Contractors, Giving Back, Manufacturers
Johnson Controls Offers Emergency Rebates on HVAC Equipment for Those Affected by Hurricane Ian
Johnson Controls, the global leader for smart, healthy and sustainable buildings, is taking steps to assist eligible homeowners who live and work in areas affected by Hurricane Ian. Effective immediately, the company is providing emergency relief rebates on qualifying heating, ventilation and air-conditioning (HVAC) equipment to homeowners who live in Florida, South Carolina and North Carolina counties within the defined Federal Emergency Management Agency (FEMA) Disaster Area (DR-4673-FL, DR-4675, EM-3584-FL, EM-3585-SC and EM-3586-NC). These rebates are available for YORK®, Luxaire®, Coleman®, Champion® and Fraser-Johnston® brand units installed between October 1 and December 31, 2022.
“Hurricane Ian has caused a historic level of devastation, and our thoughts are with everyone affected,” said Doug Schuster, vice president and general manager of Global Ducted Systems at Johnson Controls. “Johnson Controls is dedicated to helping communities rebuild as they take their next steps on the path to recovery.”
Homeowners can apply for rebates online at https://ductedsystemsincentives.com using the Personal Use Rebate Program. The program assigns rebates according to equipment efficiency (expressed as Seasonal Energy Efficiency Ratio or SEER for air conditioners and heat pumps and as a percentage for furnaces), with more efficient products earning larger rebates.
- Air conditioners/heat pumps
- 20 SEER: $275
- 19 SEER: $250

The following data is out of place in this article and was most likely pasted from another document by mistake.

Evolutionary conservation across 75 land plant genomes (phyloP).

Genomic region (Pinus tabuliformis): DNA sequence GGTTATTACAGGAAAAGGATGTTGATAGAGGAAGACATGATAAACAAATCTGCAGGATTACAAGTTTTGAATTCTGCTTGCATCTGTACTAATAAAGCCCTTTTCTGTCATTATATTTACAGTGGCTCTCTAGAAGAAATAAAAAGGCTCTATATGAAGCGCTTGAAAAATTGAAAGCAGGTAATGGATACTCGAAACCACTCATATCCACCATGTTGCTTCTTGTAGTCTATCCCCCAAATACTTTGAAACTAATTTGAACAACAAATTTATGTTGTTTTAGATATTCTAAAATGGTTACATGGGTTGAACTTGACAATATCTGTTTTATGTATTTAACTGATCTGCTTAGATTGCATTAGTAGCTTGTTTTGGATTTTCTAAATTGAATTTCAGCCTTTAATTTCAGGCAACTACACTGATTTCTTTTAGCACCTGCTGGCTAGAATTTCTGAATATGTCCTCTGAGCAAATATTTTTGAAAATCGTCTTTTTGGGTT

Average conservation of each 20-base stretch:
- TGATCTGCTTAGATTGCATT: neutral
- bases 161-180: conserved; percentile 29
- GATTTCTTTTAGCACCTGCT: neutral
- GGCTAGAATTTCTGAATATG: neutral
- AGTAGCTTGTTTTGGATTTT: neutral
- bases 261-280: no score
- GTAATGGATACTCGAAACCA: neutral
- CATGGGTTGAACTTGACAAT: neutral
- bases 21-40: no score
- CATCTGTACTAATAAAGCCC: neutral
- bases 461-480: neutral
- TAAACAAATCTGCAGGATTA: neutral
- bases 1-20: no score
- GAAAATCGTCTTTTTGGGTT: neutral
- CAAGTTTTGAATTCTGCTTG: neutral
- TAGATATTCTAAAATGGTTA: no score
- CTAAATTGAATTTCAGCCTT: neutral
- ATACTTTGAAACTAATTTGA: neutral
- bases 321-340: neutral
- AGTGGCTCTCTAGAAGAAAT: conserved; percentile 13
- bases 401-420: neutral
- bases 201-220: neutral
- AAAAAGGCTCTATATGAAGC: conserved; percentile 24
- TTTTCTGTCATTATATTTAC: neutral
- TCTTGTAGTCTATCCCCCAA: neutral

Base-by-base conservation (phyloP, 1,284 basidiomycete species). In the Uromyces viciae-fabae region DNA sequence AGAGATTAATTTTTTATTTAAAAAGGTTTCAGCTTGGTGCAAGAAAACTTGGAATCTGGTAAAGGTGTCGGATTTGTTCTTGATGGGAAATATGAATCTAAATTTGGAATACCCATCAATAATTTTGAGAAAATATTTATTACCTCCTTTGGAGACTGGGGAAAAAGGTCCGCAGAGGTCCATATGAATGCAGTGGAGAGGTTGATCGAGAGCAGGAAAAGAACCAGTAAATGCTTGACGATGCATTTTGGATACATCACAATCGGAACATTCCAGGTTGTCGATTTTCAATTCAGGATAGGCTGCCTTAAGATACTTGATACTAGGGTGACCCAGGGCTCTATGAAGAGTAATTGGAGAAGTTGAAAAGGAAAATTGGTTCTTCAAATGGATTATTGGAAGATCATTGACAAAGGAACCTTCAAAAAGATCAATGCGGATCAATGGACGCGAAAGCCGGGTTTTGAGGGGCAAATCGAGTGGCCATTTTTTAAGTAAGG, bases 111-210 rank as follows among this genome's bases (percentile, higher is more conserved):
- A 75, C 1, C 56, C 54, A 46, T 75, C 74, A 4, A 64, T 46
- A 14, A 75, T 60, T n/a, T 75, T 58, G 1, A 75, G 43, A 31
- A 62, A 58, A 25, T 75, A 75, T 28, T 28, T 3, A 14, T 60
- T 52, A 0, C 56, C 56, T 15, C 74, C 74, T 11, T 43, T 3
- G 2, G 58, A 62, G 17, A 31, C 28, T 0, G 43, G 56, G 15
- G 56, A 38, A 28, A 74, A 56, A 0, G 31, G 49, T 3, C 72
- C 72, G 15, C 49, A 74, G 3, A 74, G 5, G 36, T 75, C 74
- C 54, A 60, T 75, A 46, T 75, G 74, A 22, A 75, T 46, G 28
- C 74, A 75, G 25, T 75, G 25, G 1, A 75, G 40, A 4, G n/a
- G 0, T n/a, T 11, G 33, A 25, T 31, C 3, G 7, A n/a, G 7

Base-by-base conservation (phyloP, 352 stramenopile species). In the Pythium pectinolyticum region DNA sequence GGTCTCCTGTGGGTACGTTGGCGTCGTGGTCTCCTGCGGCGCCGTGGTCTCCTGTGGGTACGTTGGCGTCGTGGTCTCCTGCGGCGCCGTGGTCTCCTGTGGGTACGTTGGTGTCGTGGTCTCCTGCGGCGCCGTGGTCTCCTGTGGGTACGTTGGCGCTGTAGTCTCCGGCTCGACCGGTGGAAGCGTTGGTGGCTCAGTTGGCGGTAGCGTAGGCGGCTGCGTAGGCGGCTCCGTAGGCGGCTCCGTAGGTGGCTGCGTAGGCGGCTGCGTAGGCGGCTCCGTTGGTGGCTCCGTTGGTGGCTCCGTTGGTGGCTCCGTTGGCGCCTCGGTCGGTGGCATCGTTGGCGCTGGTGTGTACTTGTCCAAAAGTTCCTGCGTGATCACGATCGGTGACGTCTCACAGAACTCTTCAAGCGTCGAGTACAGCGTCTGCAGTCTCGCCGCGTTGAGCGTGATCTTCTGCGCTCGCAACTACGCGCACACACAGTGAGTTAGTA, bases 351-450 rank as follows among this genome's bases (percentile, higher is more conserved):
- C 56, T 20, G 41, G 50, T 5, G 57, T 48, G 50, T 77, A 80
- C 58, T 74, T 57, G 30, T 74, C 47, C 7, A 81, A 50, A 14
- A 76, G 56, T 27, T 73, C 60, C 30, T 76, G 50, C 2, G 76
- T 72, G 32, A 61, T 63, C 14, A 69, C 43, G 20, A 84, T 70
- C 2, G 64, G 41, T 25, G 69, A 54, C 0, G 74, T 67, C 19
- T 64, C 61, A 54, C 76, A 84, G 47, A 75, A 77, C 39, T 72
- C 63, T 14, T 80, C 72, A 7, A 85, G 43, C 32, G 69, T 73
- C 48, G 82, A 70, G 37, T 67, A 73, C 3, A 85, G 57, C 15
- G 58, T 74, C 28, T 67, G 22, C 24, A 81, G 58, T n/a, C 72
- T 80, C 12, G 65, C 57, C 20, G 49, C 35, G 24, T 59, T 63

- 17 SEER: $225
- 16 SEER: $225
- 14 SEER: $100
- 90% AFUE models: $150
- 80% AFUE models: $75
- Air handlers: $50
- Residential packaged units: $125
- Ductless mini-splits and Mini-VRF
- Premium and Mini-VRF: $60
- Standard: $50
Rebates may not be combined with other Johnson Controls homeowner rebate offers. Claims must be submitted online within 60 calendar days of installation. Homeowners can call (833) 242-7869 (option 3 followed by option 1) for rebate filing assistance.
“After storms and flooding pass, it’s important for homeowners to contact their local HVAC contractor for a system inspection and thorough duct system replacement or cleaning,” said Schuster. “All flood-damaged systems should remain offline until properly inspected by a skilled HVAC professional. Submerged HVAC equipment is typically damaged beyond what is considered practical to repair, and a trusted contractor can help determine the extent of the damage and what a system requires, as well as help homeowners understand their warranty.”
Damage may include all exposed electrical controls and motors, and gas piping, controls and burner systems would likewise require a combination of component part replacement and cleaning to assure proper, safe operation.
To find a contractor, homeowners can use the dealer locators on Johnson Controls brand websites including https://york.com, https://colemanac.com, https://championhomecomfort.com, https://luxaire.com, and https://fraser-johnston.com.